In part 1 of our series of advice articles on the Performance Management review cycle for teachers, we covered the importance of the initial planning meeting and reaching agreement on lesson observations. In this part, we will be providing advice for the appraiser/line manager.

1. Allocating Time

The appraisal process is critical, both for the appraisee and to allow the teaching staff to achieve the school’s priorities. Time should therefore be allocated but cannot be out of hours, in lunch breaks or during PPA time. Leadership & management time may be appropriate. Planning for the next cycle will ideally take place at the same meeting in which the appraisal is given. Meetings should be planned well in advance.

Staff with responsibility for appraisal should be allocated sufficient time, which is not part of their PPA time.

SchooliP supports the discourse between teacher, appraiser and any other relevant parties eg mentors via a private blog system, backed by email alerts.

2. Training the Appraisers

To ensure consistency, appraisers should be briefed by the Head or another member of the SLT, particularly when it comes to addressing training & development needs. A staff member’s appraiser should normally be the line manager and should have appraisal as part of their job description.

SchooliP helps ensure that staff objectives are fed down from the school priorities. A menu approach makes the setting of objectives easy, with the flexibility to add more personal objectives if appropriate. Teachers in need of particular support can by mentored by colleagues with a strength in that area. Both parties can be identified at a glance and if appropriate, ‘buddied up’.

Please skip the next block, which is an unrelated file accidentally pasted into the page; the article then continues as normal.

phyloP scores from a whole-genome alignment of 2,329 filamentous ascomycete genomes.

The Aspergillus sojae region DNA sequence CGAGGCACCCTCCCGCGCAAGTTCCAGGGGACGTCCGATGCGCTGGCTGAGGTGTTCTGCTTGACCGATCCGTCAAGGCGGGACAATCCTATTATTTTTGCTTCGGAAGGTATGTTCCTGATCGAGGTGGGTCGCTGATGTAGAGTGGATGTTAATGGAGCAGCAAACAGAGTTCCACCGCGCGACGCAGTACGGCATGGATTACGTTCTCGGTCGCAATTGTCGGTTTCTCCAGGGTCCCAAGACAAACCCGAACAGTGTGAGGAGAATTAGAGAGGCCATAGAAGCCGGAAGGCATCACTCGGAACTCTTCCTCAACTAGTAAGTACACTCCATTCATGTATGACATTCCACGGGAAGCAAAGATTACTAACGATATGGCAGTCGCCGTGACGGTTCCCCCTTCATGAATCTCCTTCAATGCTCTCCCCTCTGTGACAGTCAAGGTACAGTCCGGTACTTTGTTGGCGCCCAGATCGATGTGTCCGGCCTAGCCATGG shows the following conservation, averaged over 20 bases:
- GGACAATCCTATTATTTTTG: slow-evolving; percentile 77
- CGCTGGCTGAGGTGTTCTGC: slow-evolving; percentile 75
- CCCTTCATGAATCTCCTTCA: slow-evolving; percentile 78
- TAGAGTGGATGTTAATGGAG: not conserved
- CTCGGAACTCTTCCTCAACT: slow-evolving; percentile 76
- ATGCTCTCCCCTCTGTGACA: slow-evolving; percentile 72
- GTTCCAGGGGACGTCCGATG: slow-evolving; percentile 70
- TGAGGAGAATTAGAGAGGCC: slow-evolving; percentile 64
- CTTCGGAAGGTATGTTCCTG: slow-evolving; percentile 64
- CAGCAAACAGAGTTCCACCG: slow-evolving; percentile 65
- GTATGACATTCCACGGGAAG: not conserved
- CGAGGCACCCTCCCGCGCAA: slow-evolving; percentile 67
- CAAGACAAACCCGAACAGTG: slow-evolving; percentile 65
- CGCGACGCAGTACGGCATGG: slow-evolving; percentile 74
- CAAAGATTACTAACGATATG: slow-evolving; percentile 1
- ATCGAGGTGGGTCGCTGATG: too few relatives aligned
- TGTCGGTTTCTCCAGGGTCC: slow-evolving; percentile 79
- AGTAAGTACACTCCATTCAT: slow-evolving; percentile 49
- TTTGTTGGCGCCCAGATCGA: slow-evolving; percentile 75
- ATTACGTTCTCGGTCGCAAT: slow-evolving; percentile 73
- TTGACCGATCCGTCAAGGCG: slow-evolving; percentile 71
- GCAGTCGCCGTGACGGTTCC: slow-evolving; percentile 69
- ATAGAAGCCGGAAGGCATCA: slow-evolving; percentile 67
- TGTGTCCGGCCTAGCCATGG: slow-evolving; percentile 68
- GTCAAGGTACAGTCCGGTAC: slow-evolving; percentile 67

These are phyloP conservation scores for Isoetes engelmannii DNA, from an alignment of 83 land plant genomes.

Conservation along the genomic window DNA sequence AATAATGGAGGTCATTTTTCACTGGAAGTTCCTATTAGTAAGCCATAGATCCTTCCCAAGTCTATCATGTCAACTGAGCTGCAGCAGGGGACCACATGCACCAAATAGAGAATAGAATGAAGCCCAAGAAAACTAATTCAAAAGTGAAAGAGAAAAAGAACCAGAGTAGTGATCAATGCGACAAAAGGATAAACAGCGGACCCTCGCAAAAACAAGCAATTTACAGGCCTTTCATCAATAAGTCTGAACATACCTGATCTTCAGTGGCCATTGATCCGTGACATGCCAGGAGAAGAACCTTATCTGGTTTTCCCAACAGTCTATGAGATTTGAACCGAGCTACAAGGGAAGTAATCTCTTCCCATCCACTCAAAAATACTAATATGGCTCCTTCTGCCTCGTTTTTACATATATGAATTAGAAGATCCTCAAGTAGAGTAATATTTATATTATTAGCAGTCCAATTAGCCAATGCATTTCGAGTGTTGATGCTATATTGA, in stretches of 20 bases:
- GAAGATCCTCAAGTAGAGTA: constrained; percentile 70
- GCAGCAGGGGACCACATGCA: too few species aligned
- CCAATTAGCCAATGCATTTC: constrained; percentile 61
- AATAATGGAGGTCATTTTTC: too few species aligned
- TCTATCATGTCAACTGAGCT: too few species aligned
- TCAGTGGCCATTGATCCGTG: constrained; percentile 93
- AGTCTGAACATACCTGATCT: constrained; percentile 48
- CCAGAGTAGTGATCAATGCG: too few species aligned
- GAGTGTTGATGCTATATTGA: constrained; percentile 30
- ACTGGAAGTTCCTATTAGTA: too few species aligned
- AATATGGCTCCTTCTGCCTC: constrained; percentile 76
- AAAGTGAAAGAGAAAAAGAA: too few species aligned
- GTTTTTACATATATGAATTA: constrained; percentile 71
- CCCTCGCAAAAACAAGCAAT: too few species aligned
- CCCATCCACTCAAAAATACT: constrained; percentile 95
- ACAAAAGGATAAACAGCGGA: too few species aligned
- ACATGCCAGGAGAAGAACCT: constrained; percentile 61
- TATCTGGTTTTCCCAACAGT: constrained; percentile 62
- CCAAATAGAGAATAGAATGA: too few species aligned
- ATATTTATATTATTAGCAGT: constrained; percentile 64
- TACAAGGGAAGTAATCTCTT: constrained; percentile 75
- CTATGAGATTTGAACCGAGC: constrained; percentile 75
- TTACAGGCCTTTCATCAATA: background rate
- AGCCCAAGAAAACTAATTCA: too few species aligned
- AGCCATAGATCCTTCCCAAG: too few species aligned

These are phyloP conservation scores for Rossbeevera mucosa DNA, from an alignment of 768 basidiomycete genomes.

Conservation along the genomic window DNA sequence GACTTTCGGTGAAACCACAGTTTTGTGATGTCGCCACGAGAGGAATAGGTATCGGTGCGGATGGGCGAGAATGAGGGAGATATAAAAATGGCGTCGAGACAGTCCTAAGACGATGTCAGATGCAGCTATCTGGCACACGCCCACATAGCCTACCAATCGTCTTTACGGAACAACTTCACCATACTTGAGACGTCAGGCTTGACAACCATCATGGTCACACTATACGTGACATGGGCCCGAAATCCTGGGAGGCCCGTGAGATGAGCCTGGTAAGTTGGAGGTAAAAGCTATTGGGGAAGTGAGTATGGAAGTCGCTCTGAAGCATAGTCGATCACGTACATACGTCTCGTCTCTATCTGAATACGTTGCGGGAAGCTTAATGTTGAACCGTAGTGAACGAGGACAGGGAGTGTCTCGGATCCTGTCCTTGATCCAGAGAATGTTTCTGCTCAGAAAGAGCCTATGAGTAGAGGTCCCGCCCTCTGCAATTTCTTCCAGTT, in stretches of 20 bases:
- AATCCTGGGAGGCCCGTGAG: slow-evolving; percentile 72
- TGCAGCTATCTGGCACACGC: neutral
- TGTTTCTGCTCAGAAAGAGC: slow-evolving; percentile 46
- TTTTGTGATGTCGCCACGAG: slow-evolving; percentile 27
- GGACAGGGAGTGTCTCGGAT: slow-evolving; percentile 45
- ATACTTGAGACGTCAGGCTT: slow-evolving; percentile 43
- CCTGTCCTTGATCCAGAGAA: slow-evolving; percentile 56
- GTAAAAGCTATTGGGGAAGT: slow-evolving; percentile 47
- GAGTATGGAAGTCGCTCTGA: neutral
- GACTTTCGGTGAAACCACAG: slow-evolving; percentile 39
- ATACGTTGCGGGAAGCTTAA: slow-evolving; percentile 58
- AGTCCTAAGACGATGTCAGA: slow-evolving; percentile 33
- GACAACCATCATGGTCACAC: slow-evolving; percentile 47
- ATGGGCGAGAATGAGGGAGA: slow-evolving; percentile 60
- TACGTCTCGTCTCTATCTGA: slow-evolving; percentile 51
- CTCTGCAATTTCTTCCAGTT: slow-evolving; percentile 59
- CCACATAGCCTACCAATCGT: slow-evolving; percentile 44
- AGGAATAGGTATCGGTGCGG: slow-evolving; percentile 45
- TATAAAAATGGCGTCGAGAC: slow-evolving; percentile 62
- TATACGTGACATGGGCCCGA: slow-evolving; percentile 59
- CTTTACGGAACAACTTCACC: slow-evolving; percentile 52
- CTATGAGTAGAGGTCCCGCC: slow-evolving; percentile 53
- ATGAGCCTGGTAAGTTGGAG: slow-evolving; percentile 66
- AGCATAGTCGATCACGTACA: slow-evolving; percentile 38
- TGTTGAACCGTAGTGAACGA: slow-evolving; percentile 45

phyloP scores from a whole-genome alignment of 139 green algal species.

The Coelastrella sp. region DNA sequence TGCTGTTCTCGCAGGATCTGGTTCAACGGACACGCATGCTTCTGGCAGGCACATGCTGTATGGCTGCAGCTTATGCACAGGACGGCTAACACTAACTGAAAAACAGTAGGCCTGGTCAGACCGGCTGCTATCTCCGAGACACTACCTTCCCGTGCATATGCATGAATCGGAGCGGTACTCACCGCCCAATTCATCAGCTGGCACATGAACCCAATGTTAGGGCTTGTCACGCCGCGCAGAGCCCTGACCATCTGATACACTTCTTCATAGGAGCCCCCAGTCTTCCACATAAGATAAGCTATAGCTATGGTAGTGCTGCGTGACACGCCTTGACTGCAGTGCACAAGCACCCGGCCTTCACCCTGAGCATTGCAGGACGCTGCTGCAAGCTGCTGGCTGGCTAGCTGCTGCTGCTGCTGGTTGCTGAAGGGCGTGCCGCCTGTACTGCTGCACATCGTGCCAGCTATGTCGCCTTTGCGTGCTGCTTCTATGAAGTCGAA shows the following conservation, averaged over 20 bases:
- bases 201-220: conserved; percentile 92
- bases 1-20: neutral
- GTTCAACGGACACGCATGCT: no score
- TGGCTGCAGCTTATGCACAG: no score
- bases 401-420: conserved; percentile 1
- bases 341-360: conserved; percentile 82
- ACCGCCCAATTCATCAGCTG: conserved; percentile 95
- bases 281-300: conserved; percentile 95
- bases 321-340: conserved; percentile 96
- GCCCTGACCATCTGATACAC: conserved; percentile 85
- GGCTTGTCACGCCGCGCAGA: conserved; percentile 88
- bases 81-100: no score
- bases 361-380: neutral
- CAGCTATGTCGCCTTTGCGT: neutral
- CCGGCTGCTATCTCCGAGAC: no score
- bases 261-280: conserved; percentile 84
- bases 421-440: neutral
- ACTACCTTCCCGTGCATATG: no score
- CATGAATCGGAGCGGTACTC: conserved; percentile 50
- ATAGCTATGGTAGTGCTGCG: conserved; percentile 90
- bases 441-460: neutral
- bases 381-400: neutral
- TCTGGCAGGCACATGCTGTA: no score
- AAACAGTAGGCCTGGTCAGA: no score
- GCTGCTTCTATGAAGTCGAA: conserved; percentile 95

3. Planning the meeting

The manager should bring the appraisee’s job description, the school improvement plan, a copy of the PM policy, a copy of the Teachers’ Standards and a copy of the relevant section of the School Teachers’ Pay & Conditions document. Around three priorities are usually appropriate. These should be clear, measurable and within the power of the teacher. Extra-ordinary factors should be considered eg very large class, disruptive pupils, part time working, disabilities.

SchooliP will contain the school development plan and the Teacher’s Standards. The teacher can clearly see how their own objectives and standards by which they will be measured are consistent and stem from the school’s own priorities. The system also allows performance criteria to be entered so that the teacher can demonstrate how they have met their objectives.

4. The meeting

Appraisers should assume that the teacher is meeting the requirements of their job description and it is not necessary to discuss all aspects of their role in detail. The focus should be on the appraisee’s objectives and their progress towards them. It is not good practice to have too many objectives, unmeasurable objectives or objectives that do not link back to a departmental or whole school priority. They should be achievable and relevant to the teacher’s role.

Other considerations:

• Schools should have a lesson observation protocol

• Each observation should have an objective itself

• Three x 1hour observations is a maximum and reduced accordingly for p/t staff

• The observer will usually be the appraiser, but if delegated, they should possess relevant qualifications and reporting/feedback skills.

Next time: Training & Development, Monitoring & Recording

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